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OSHA has issued a proposed rule that would lower the agency’s permissible exposure limit (PEL) for beryllium in general industry from 2 µg/m3 to 0.2 µg/m3. According to OSHA, the new rule would require employers to measure workers’ exposures to beryllium, limit their access to areas where exposures exceed the PEL, implement controls for reducing exposures, and train workers about beryllium-related hazards.

Exposure to beryllium mist, dust, and fumes can cause chronic beryllium disease (CBD), which scars lung tissue and impairs the lungs’ ability to get oxygen to the bloodstream.

Beryllium, a naturally occurring element, has applications in many industries, including electronics, aerospace, and metals manufacturing. According to OSHA, the majority of current worker exposures to beryllium occur in operations such as foundry and smelting operations, machining, beryllium oxide ceramics and composites manufacturing and dental lab work. The agency is seeking comment during the rulemaking process on whether these workers in coal-burning power plants and aluminum production facilities, and those performing abrasive blasting work with coal slag in the construction and shipyards industries should also be covered by the final rule.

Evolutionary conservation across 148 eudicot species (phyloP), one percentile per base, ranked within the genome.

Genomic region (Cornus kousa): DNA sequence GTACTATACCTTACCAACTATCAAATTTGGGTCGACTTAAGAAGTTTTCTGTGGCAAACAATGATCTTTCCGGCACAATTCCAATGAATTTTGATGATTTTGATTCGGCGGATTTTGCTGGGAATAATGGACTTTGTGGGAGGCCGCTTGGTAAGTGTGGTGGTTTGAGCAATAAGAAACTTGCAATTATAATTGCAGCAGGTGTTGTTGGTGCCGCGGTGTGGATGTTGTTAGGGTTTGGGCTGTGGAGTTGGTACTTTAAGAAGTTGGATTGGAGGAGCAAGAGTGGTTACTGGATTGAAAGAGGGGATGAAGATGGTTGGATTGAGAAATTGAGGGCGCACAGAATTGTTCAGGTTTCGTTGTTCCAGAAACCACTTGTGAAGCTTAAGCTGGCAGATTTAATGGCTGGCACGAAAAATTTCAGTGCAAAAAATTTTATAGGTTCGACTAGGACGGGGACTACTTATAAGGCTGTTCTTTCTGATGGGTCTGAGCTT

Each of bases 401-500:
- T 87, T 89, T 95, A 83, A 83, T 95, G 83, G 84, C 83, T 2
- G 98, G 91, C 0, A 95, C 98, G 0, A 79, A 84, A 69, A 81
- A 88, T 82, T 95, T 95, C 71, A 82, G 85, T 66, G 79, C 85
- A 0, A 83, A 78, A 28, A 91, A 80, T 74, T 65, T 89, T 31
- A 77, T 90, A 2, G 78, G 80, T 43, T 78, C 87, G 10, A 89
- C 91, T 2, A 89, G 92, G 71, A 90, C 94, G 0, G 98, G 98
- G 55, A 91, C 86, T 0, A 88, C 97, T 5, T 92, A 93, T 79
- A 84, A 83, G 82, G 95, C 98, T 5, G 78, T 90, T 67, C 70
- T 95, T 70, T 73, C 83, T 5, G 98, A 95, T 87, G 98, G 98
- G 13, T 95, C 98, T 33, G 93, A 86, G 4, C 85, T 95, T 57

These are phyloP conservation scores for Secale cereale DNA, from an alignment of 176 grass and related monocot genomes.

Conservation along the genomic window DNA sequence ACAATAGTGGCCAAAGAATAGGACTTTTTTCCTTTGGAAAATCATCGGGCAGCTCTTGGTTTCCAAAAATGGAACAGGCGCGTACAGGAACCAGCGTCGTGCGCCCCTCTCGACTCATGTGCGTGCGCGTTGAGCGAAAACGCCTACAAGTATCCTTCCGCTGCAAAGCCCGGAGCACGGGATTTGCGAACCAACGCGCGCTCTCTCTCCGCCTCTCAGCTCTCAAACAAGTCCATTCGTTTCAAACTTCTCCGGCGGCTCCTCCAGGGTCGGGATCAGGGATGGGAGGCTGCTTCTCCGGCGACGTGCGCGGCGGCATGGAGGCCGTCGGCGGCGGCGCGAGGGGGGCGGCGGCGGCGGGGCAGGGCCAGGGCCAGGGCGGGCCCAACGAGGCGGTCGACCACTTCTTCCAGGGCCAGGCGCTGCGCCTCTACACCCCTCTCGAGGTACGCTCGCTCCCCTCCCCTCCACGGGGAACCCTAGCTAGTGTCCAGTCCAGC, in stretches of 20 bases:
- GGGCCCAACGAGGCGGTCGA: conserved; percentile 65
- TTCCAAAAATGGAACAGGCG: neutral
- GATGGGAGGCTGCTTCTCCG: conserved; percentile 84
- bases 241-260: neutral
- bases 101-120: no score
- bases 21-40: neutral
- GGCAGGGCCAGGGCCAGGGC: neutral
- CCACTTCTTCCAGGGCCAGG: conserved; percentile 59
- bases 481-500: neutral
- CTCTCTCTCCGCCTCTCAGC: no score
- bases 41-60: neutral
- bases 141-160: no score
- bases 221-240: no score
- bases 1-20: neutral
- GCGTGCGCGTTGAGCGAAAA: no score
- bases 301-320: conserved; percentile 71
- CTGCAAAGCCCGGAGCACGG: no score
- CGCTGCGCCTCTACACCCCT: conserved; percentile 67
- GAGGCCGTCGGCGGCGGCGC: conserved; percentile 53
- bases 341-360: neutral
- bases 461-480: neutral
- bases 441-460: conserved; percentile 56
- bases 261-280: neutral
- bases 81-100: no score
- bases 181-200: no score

Exposure to beryllium mist, dust, and fumes can cause chronic beryllium disease (CBD), which scars lung tissue and impairs the lungs’ ability to get oxygen to the bloodstream. The International Agency for Research on Cancer (IARC) classifies beryllium as a human carcinogen.

OSHA adopted the standard as one of its first PELs when the agency was created in 1971.